In order to evaluate the performance of LS-SVM classifier for motion recognition, the same data sets are also applied in four other classification algorithms for comparison: Bayesian Network using the Gaussian Mixture Model (BN-GMM), Decision Tree (DT), Linear Discriminant Analysis (LDA) and Quadratic Discriminant Analysis (QDA). Table 3 illustrates the recognition rates for the five classifiers with varying feature combinations. The bold and italic number indicates the best recognition rate in each feature combination in five classifiers. The bold and underlined number stands for the best recognition rate in each classifier.
The test results indicate that:
LS-SVM classifier has the best performance in different feature combinations.
Including all features does not help the recognition rate.
Feature 4 and 5 are the most efficient features for the tested motion recognition.
Another test was carried out by a tester who travelled around in the FGI office building for 20 min. As shown in Figure 9, eight motion states, including DS, SS, ST, US, UT, WF, WH, and WS, were performed in order. The confusion matrix for the motion recognition from the LS-SVM classifier is listed in Table 4. In the results for this test, 18.75% of ST motions and 22.22% of US motions are mistaken for UT using LS-SVM. The W-series motion states achieve a perfect success rate in this test.
To prove the advantage of wireless positioning combined with motion recognition, two positioning tests were conducted in the FGI building. A WLAN fingerprint database covers three floors of FGI was beforehand generated and used in the following tests. The first test, called a “Static Test,” was carried out in a static state—a user stood on a reference point while holding the phone in hand (ST) for ten minutes. The results are summarized in Table 5, where the average error is 3.43 m when the Maximum Likelihood (ML) algorithm was applied in wireless positioning. The mean error is reduced to 1.22 m when applying a motion-awareness assisted HMM algorithm. Furthermore, compared to the ML algorithm, the RMSE (Root Mean Square Error) and maximum error are all significantly decreased when using motion recognition assisted HMM algorithm.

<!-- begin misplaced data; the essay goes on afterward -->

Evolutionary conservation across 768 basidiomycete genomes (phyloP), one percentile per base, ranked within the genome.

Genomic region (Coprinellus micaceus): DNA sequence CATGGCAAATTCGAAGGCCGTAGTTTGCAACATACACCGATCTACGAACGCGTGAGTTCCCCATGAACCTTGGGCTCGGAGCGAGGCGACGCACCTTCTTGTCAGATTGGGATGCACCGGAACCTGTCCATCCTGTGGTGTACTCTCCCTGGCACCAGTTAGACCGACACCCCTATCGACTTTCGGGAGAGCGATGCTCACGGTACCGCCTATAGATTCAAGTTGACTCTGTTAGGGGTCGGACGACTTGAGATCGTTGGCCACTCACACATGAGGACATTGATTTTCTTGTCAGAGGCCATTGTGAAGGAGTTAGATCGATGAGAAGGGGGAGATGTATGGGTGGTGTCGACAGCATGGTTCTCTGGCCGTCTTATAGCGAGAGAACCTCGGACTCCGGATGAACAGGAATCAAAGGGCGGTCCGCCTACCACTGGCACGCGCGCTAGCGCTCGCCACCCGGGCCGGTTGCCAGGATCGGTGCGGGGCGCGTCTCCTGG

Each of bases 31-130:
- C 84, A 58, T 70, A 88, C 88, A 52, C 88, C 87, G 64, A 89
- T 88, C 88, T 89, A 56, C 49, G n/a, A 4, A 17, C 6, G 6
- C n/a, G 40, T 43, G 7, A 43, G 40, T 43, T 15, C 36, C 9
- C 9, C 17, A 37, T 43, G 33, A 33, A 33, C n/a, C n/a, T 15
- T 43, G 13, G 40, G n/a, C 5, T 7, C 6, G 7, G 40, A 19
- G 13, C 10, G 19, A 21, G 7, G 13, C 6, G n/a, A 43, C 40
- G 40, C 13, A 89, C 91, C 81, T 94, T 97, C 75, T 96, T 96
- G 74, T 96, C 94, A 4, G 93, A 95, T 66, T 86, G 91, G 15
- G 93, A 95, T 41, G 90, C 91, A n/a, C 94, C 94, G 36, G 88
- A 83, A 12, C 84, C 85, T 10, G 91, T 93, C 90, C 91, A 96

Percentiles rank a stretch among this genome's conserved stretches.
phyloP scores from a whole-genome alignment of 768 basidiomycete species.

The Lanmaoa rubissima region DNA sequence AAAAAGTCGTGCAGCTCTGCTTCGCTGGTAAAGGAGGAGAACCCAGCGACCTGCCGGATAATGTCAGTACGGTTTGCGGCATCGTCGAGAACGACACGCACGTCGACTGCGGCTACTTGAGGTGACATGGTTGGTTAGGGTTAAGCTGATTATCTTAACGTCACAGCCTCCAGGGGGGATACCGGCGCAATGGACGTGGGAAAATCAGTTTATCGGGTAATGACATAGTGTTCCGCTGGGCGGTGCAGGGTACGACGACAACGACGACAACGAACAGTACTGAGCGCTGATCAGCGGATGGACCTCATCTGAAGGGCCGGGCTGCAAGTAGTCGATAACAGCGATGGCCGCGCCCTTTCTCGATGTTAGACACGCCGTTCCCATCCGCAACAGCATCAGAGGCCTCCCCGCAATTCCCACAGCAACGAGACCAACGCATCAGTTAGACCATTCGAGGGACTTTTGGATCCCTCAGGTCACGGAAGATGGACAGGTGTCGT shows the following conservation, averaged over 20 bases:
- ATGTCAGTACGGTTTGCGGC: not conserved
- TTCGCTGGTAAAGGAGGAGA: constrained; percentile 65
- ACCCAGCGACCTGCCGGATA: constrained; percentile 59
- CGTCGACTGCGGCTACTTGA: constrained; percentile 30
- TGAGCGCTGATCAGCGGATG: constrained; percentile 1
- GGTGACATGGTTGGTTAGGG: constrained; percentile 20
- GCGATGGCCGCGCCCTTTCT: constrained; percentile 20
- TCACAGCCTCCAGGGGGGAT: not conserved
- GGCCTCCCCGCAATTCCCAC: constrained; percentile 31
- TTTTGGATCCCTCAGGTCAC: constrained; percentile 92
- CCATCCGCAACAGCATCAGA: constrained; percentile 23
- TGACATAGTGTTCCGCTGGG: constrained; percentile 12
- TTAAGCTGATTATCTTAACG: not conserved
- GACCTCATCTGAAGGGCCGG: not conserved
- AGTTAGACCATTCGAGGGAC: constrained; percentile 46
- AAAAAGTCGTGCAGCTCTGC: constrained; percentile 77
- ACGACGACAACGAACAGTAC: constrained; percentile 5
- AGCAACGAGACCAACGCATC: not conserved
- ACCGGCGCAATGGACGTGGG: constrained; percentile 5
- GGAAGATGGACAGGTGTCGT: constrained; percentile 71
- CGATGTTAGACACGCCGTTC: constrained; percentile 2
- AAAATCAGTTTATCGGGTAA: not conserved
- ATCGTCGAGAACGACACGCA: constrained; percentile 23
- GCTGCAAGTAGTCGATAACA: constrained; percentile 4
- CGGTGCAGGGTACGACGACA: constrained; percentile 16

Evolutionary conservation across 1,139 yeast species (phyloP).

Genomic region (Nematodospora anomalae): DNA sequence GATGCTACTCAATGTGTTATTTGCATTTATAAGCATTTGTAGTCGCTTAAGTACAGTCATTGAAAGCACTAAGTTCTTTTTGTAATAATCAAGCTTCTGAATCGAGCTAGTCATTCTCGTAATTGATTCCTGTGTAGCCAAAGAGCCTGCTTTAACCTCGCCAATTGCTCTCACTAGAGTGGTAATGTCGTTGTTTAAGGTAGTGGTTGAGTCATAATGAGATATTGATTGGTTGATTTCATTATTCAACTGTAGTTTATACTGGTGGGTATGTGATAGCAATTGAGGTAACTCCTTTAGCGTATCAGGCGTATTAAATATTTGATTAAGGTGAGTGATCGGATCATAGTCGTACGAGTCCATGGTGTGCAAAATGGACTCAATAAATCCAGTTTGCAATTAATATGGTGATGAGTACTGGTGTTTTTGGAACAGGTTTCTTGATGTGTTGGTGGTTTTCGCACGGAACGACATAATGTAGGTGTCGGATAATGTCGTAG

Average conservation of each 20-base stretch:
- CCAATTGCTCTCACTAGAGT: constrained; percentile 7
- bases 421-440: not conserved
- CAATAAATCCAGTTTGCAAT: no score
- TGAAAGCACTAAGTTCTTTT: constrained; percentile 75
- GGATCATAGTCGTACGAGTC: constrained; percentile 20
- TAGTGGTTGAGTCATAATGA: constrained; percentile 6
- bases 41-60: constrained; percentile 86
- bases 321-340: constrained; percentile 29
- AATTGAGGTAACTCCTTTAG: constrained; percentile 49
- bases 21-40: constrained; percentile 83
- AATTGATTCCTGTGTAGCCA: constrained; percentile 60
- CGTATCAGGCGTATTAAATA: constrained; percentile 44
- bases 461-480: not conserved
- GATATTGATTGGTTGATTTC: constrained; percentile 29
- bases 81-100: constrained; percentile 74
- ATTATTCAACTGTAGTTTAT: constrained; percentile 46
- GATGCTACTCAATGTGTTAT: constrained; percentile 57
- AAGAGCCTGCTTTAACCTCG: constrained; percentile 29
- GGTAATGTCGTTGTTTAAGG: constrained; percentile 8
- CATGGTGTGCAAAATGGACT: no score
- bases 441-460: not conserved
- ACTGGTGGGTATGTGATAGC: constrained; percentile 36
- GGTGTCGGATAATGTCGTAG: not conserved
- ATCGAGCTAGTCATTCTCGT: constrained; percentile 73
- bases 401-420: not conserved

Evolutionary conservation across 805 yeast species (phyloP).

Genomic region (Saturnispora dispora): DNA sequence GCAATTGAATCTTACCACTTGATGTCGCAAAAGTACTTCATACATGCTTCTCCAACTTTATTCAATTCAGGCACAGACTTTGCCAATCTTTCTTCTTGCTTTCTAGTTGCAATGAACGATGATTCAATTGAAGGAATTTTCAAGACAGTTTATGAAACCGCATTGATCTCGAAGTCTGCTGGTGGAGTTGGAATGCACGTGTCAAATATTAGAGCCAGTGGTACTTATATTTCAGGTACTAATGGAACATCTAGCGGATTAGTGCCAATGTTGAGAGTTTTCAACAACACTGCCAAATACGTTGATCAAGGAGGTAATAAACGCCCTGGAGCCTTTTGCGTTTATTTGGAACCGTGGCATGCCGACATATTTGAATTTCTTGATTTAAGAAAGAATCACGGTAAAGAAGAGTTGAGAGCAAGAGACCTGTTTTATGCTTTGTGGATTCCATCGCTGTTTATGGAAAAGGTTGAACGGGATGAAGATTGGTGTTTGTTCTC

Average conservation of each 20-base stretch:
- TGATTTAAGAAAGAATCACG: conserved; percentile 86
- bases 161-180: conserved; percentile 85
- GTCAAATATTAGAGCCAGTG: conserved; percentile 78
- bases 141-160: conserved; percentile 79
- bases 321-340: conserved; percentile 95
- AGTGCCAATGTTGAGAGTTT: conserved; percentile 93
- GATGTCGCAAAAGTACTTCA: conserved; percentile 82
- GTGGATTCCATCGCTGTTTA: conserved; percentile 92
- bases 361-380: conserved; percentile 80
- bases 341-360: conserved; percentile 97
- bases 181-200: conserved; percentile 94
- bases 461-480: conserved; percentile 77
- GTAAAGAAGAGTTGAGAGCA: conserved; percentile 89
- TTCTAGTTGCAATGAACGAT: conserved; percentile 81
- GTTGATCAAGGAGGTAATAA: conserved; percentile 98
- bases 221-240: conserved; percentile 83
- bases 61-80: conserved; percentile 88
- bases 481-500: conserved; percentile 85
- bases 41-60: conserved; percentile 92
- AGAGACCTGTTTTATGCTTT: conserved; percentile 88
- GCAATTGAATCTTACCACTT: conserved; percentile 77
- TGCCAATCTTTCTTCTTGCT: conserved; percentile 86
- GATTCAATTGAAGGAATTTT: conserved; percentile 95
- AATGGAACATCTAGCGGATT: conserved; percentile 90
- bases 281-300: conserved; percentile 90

The second test is called the “Stop-Go Test”. In the FGI office building, a tester stopped at each reference point to obtain the wireless positioning estimation, then moved to another reference point while randomly performing varying motion states between two stops. Table 6 compares the positioning results derived from ML and motion recognition assisted HMM algorithm. Some improvements can be found in motion recognition assisted HMM algorithm compared to the ML algorithm. Meanwhile, the motion recognition also raises the floor detection rate from 89.93% to 95.95%. The details are shown in Tables 7 and 8.
7. Conclusions and Future Work